Three new directors are taking on the mantle for this sequel. This time around we have Avatar: The Legend of Korra’s Joachim Dos Santos, Cloudy With a Chance of Meatballs Producer Justin K. Thompson (who also was a producer for Into the Spider Verse) and One Night In Miami’s Kemp Powers (who also wrote Disney/Pixar’s Academy Award Winner, Soul). The story still belongs to Christopher Miller and Phil Lord, who are best known for the 21 Jump Street , The Lego Movies and most recently, The Mitchells vs. The Machines. I still argue that Lord Miller’s version of Solo could have been magic, but that’s another story.

The story in Across the Spider Verse builds off of the original in a number of ways, and the cast helps to flesh things out. New additions include Oscar Isaac’s (Triple Frontier) Miguel O’Hara, a Spider Man charged with protecting the Spider Verse. We also have Issa Rae (HBO’s A Black Lady Sketch Show, Little) as the motorcycle riding Jessica Drew, Academy Award Winner Daniel Kaluuya (Judas and the Black Messiah) as a punk rock Spider-Man named Brodie. As everyone’s seen in the trailers, Jake Johnson (Tag) is back as Peter B. Parker with a new addition in his life. The film is peppered with other cast members and cameos – much like the party sequence in The Lego Batman Movie, but ultimately, it’s Moore and Steinfeld’s characters that carry the most weight. It felt great and nerve wracking to worry about the fates of these characters.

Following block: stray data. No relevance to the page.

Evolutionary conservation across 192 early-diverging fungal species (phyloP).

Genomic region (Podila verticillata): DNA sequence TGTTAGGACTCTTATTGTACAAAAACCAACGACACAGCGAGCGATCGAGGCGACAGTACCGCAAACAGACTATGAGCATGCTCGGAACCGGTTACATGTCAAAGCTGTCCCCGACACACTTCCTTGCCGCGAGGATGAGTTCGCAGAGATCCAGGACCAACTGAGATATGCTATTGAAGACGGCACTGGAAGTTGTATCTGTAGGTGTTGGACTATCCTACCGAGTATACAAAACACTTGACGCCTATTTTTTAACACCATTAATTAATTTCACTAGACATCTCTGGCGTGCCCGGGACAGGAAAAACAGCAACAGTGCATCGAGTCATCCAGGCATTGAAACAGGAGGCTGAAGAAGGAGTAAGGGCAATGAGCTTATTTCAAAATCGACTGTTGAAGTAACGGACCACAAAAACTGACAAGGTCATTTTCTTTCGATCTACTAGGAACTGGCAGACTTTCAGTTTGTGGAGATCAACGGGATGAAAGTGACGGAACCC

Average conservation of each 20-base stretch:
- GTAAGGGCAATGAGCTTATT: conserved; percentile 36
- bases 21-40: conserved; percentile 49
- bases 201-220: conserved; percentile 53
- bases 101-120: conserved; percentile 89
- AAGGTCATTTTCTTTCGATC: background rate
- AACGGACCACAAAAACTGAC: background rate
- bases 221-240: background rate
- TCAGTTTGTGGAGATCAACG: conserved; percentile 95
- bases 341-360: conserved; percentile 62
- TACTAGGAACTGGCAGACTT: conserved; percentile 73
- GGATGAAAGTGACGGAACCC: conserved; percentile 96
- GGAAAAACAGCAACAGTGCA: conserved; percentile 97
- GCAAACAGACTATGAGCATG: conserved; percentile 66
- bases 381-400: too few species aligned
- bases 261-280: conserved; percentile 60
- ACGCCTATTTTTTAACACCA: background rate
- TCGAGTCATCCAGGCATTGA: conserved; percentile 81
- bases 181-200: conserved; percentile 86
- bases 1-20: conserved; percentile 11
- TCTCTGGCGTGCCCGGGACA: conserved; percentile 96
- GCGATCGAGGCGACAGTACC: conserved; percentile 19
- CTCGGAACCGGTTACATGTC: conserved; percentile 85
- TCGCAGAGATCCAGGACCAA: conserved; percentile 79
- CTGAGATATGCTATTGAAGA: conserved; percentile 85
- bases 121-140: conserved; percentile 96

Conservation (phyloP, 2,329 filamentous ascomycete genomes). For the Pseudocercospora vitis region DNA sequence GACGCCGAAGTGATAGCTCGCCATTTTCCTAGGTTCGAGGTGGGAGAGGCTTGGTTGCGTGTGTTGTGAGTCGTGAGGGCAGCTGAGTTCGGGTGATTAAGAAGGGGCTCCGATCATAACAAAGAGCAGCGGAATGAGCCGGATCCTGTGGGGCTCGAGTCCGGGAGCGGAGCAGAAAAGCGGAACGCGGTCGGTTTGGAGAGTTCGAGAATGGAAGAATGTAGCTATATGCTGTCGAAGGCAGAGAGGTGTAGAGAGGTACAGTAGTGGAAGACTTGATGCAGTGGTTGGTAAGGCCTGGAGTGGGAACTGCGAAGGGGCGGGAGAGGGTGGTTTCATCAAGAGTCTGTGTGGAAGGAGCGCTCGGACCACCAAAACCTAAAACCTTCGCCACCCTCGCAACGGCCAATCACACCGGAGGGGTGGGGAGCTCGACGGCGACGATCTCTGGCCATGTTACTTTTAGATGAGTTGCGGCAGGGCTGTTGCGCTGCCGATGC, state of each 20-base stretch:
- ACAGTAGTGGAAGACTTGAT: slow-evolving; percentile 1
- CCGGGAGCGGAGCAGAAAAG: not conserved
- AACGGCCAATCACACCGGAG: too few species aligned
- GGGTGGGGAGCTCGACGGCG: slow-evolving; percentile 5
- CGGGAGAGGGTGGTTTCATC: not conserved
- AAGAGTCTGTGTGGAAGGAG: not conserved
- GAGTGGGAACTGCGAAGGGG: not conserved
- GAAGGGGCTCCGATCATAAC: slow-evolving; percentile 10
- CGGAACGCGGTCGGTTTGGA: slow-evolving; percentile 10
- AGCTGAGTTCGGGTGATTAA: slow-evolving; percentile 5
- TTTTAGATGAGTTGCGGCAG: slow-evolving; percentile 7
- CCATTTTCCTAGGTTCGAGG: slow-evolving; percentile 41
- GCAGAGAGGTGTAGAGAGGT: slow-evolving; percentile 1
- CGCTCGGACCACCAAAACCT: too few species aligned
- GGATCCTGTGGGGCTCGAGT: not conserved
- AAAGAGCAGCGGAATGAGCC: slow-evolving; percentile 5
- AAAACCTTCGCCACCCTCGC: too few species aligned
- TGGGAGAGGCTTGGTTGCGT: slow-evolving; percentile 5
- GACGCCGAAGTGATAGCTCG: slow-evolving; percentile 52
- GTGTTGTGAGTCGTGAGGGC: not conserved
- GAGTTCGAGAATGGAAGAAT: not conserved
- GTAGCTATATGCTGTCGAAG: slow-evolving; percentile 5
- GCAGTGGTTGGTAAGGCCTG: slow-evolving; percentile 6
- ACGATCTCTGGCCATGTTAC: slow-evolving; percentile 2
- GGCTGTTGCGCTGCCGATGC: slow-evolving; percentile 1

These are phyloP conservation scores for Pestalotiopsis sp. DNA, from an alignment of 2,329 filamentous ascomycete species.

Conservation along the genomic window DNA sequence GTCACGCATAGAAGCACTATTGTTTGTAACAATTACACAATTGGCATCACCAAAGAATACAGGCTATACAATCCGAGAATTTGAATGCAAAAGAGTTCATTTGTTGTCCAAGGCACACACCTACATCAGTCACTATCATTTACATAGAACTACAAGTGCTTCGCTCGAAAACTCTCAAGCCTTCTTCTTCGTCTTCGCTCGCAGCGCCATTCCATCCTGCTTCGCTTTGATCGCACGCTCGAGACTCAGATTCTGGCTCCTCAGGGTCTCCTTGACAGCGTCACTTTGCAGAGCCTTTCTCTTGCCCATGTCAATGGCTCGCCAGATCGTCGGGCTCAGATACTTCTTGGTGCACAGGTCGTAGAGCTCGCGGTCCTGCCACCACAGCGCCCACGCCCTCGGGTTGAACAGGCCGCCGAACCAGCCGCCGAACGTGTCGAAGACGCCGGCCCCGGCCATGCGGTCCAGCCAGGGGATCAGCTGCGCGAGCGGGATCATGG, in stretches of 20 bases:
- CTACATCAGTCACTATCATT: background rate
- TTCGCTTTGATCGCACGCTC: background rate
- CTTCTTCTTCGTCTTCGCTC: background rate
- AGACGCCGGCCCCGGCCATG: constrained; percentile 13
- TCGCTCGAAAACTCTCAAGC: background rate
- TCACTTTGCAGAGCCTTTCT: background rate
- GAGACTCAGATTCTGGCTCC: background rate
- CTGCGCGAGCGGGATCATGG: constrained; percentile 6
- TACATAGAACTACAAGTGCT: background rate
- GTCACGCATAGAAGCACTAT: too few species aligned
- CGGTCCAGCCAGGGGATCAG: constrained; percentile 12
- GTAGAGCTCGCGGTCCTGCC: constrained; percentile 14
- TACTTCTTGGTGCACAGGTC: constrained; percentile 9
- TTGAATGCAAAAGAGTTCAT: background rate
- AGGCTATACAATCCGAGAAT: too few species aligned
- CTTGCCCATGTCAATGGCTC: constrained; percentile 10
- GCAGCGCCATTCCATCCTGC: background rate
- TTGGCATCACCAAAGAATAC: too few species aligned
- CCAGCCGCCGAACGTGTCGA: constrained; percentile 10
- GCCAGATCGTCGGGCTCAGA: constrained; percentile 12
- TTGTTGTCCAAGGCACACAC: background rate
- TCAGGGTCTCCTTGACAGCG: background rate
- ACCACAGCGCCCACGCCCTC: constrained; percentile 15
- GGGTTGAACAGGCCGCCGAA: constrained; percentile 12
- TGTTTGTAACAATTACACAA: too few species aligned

My cousin would be particularly happy to find that the film passes what she refers to as the “Supernatural” Test. From her point of view, when Bela Talbot was introduced to the series Supernatural, Sam and Dean Winchester were rendered stupid in her presence. It was almost as if they just discovered hunting monsters. Miles and Gwen make for a great pair while still managing to be amazing at what they do separately. This doesn’t mean there’s a lack of vulnerability and/or quirkiness between the two, but when it counts, they both manage to bring something to the table.

There’s love and creativity flowing through every frame of Across the Spider Verse. Much like the original, colors are vibrant, and you truly feel as if you’re moving through the pages of your favorite comic book (dots and all). There are tons of blink-and-you’ll-miss-them moments thoughout the movie that warrant a 2nd (or 3rd) viewing or at least a major scrub through when the film reaches streaming. The cities are full of life and the action sequences are wonderful to behold. I can’t begin to wonder how any of it looks on an IMAX screen.

Composer Daniel Pemberton (The Bad Guys) also deserves a lot of love, as well as as the additional side music. He builds on the original themes, while adding some new ones in the process. If anything, some of the music may have been too loud.

Overall, Spider-Man: Across the Spider Verse is a near perfect sequel that had me cheering on the heroes and biting my nails at the unfolding story.

It’s the little things that has Sony Pictures Animation and Spider-Man: Across the Spider Verse working some magic.